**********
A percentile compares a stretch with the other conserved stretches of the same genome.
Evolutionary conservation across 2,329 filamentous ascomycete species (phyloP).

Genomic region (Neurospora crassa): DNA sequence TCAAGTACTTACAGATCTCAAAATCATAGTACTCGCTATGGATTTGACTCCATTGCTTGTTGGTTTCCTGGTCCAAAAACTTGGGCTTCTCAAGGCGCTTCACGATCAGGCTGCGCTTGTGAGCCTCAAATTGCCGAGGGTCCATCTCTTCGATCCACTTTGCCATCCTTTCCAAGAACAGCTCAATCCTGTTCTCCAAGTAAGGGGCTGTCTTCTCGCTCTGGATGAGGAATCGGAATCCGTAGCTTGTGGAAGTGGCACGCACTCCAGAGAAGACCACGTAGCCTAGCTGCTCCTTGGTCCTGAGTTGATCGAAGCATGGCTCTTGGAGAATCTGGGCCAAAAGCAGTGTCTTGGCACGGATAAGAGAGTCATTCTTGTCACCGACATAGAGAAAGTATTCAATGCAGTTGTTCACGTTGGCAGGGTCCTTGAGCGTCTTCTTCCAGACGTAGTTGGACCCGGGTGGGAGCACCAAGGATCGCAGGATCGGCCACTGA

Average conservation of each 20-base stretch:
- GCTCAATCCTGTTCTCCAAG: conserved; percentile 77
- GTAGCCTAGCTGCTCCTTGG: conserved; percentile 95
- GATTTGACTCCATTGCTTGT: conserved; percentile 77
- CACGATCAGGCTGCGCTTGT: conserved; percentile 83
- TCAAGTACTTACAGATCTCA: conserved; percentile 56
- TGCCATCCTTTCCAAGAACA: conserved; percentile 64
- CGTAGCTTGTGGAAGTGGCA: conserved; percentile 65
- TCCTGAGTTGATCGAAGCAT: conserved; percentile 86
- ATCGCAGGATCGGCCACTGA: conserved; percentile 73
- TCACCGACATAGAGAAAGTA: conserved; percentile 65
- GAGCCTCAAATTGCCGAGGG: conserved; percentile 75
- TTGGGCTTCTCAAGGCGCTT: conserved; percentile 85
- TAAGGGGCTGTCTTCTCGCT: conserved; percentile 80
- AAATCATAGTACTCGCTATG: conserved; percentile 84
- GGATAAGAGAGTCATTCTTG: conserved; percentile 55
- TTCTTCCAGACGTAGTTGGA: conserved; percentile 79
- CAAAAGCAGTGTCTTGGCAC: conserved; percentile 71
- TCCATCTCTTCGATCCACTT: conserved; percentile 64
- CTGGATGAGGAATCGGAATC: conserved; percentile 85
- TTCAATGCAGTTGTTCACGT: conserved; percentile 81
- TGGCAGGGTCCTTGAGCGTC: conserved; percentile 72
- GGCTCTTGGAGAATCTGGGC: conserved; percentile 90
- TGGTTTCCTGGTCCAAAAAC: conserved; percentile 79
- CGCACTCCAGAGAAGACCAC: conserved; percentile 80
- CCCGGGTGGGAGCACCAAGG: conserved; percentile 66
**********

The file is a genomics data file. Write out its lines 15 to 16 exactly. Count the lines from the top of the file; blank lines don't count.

- GAGCCTCAAATTGCCGAGGG: conserved; percentile 75
- TTGGGCTTCTCAAGGCGCTT: conserved; percentile 85